And, Phil said, because we're engaging with physicians through their own professional society meetings, like the American Academy of Pediatrics or the American Psychiatric Association, we're making a lot of progress.
“Our goal is to identify, train and nurture public policy advocates—again, it's about working at the intersection of environmental and human health," he said.
"We're collaborating with the C40 Cities Climate Leadership Group, an organization that helps cities around the world take action on climate change,” he noted. “City mayors around the world are taking bold action on climate change, and they were realizing that these actions would improve air quality and should ultimately improve the health of their citizens.”
But he added that most cities don't have the capabilities to comprehensively study the health benefits of environmental improvements—so that's where we come in.
“We're working together with C40 and as many as 30 cities from the network. By helping these cities determine the positive health impacts of the actions they're taking, they can include health as part of the value proposition to take further action on climate change."Share
Unlimited Paths to Johnson & Johnson
When you join Johnson & Johnson, you'll find amazing opportunities to grow, learn and explore your interests—wherever they might take you. And as Phil's story illustrates, you'll also be supported every step of the way.
After studying environmental science as an undergrad, Phil launched his career as an environmental engineer in the waste management sector. And even though he learned a lot on the job, he quickly realized he wanted to move into the sustainable business sector—and eventually landed a role at Johnson & Johnson as an Environmental Specialist.
Having worked his way up through environmental, health and safety management, Phil felt ready to take on new challenges. In 2007, he decided to transition from our consumer products business to our pharmaceutical sector.
"As a corporate strategy, sustainability was only just emerging at the time I became involved with it. And at Johnson & Johnson, it was emerging from the bottom up—from each one of our sectors. When I was asked to participate in a strategic planning exercise for the pharmaceutical supply chain, I saw that there was an opportunity to integrate sustainability into the plan. That project turned into a whole new role for me, and a new function within the company."Share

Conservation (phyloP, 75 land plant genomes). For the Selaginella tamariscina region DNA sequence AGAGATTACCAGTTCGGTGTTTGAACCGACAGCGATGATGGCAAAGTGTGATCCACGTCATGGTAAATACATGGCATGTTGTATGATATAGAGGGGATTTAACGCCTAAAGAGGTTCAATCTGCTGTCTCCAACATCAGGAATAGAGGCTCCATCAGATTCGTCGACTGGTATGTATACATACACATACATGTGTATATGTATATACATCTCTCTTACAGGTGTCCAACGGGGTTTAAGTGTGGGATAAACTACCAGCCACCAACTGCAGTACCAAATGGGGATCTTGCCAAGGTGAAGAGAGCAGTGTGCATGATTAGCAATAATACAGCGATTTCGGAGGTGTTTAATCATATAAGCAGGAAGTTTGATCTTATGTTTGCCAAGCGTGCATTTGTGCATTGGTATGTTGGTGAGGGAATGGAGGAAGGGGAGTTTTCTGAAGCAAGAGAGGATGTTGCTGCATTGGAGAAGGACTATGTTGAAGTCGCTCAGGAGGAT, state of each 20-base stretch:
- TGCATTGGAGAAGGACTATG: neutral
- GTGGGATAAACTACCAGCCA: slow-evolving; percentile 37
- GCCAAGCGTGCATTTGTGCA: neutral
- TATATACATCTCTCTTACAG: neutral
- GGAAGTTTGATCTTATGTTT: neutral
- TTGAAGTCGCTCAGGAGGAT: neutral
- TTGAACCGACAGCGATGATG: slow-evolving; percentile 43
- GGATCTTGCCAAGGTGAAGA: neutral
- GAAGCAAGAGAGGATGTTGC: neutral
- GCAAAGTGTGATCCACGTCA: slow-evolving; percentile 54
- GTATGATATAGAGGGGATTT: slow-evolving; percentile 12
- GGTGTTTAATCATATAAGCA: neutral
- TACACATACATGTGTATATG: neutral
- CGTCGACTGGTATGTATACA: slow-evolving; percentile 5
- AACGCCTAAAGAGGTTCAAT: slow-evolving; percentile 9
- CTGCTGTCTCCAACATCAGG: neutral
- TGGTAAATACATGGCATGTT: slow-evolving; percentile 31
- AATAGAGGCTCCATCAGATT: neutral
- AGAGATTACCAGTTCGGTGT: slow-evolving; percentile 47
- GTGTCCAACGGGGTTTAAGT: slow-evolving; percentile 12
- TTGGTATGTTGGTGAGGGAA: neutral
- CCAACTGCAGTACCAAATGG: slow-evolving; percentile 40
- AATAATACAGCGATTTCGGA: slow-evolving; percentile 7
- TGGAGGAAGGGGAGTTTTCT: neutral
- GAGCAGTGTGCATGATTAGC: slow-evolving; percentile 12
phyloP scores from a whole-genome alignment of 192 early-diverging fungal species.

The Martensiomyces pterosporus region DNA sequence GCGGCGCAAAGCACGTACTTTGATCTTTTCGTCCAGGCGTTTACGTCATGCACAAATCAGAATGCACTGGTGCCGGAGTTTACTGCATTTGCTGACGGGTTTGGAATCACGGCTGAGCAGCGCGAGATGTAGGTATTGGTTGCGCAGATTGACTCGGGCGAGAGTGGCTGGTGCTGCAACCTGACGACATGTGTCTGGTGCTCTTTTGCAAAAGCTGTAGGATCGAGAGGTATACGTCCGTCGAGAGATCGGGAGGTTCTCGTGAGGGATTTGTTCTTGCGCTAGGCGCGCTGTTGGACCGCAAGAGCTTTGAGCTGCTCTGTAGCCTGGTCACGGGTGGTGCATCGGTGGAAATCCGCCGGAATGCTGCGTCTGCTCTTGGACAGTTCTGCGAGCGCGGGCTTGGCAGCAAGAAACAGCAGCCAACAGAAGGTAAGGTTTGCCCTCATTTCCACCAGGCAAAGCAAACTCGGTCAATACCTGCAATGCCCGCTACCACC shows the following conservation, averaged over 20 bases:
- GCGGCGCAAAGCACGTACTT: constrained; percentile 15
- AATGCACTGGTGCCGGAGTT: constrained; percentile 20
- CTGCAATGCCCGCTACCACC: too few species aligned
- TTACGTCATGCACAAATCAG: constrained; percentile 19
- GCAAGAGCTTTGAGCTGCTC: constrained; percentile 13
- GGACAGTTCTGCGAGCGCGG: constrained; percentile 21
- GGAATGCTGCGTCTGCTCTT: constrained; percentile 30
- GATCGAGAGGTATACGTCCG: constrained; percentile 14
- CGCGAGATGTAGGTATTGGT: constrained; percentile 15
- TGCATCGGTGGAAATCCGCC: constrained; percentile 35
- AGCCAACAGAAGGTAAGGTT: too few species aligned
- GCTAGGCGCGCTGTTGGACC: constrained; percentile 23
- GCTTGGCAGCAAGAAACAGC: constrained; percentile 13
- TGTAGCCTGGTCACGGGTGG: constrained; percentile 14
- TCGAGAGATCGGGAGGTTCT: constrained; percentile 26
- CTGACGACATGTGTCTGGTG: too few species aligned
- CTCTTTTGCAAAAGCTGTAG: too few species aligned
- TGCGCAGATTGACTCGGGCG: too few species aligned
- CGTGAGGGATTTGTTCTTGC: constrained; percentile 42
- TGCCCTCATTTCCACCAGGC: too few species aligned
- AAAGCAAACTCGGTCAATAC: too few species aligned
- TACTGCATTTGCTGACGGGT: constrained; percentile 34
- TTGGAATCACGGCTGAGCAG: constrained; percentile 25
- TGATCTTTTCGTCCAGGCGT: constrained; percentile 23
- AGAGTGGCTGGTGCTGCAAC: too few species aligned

To bolster his knowledge of the field, Phil went back to school. With the support of his managers—and with financial backing from Johnson & Johnson—he earned a master's degree in public health from the University of California, Berkeley.
"I found that I could bring ideas from work to school and vice versa, making connections between what we do in the environment and our core mission of improving public health," he said.
Making those connections is what Phil continues to do today, integrating and aligning Johnson & Johnson's sustainability practice with the overall business strategy. And that entails driving impact in multiple directions.
"One of the hypotheses I have," he explained, "is that, as we innovate and improve care delivery, we’re simultaneously getting more and more efficient and reducing our environmental impact. To me, that really makes sense in the context of outcome-based medicine."
Join Forces With Johnson & Johnson Today
Whether you're here for a day, a month or a decade you, you'll find opportunities at Johnson & Johnson to collaborate, innovate and make real-world impact that can touch the lives of people everywhere. So if you're ready to accelerate your growth with a company that shares your commitment to creating a more sustainable future, check out all of the opportunities to join the Johnson & Johnson Family of Companies right now.